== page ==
Ba (soul) In Egyptian mythology, the soul, or that part of a person that had eternal existence after death, represented as a human-headed bird. The ba was closely associated with the ka, a person’s double, and the ib, or heart, and constituted one of the principles of a person’s life.
After death the ba was believed to visit its body in the tomb. In the pyramids of Meroë openings were left in the stone covering the apex so that the ba might enter, and a ledge was placed beneath each opening for the ba to stand on.
A small figure of the ba made of gold and inlaid with some precious stones was placed on the breast of the mummy in the hope of preserving it from decay, because the ancient Egyptians believed there was to be a final union of all souls with their bodies.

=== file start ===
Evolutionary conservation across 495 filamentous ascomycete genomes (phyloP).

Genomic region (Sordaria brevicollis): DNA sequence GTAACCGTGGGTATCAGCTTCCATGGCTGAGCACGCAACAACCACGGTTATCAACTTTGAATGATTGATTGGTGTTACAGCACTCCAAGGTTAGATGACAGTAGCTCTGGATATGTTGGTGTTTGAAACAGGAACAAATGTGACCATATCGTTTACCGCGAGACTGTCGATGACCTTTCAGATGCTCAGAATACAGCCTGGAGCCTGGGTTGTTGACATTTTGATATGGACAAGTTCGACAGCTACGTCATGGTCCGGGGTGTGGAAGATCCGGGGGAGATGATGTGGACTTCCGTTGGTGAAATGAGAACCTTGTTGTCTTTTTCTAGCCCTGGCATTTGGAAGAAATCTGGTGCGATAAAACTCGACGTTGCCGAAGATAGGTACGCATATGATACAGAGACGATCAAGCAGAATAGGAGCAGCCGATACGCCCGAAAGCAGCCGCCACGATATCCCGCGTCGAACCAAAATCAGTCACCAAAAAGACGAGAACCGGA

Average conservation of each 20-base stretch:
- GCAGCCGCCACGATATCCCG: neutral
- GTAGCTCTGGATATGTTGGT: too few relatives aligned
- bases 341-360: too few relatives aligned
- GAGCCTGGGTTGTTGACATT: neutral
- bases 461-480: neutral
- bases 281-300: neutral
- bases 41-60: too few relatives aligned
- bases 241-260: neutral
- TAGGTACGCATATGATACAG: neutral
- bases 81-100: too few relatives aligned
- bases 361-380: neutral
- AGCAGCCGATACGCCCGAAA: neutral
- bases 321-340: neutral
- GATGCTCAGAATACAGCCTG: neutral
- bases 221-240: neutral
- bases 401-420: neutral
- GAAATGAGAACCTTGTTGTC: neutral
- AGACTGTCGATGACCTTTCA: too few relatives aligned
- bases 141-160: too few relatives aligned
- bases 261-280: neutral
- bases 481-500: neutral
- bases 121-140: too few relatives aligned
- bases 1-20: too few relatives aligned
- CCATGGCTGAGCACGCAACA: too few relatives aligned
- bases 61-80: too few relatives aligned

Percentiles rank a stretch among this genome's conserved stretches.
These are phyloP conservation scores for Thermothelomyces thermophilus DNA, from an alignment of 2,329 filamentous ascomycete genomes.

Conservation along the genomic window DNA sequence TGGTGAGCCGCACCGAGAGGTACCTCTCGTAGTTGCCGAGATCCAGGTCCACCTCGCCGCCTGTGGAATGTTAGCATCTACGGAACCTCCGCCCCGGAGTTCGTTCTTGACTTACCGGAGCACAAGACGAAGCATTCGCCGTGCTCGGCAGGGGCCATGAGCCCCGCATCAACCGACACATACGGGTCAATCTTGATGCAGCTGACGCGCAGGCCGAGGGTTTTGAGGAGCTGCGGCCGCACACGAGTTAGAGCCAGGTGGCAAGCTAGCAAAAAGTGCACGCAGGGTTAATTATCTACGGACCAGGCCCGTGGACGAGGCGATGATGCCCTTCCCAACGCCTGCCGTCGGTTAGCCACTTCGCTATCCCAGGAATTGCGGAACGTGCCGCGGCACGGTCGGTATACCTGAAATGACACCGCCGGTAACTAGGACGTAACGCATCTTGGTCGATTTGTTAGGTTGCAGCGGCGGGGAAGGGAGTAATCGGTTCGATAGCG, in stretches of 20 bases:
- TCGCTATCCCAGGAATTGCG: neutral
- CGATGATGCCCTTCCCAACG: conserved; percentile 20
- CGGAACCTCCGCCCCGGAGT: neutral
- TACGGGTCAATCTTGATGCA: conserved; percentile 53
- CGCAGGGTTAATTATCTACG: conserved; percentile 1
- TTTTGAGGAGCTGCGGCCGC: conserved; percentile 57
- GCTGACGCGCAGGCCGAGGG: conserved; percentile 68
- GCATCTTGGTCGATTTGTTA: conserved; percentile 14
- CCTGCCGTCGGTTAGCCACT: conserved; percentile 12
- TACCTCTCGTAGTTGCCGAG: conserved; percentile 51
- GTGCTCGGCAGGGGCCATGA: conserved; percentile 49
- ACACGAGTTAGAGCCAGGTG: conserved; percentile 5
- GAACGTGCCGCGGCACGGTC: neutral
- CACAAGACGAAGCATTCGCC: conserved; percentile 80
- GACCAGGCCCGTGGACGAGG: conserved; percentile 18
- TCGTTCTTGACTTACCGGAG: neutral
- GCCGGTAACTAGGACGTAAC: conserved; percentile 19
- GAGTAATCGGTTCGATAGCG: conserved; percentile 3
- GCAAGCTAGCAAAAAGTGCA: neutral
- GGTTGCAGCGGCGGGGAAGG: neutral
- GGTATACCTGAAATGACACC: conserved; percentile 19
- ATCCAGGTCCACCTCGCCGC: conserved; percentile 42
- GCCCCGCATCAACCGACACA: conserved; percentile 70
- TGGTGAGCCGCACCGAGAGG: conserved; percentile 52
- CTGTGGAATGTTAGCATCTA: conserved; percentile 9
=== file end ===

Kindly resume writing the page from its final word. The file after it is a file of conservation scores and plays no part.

Encyclopedia of World Mythology and Legend, Third Edition – Written by Anthony S. Mercatante & James R. Dow
Copyright © 2009 by Anthony S. Mercatante
Ba is in ancient Egyptian mythology, the vehicle of ascent for after-death consciousness. The term ba is often translated as “vital force” or “soul,” but is a complex concept. It is an exalted state of consciousness that seeks out heaven. According to the Book of the Dead, after death the ba rose up out of the body to regard the corpse. Even though it was drawn toward heaven, it depended for its self-consciousness on maintaining a relationship with the corpse. The body had to remain intact in order for the ba to return to it.
Ultimately, the ba had to liberate itself from the shadow of the tomb so that it could fully enter the heavenly light. Art depicted the ba as lingering around tombs and mummies. It was portrayed as having a falcon’s body with a human head. Offerings of cakes were left at tombs for the ba. The ba was more personal and individualized than the KA, which was linked to a group consciousness.
- Naydler, Jeremy. Temple of the Cosmos. Rochester, Vt.: Inner Traditions, 1996.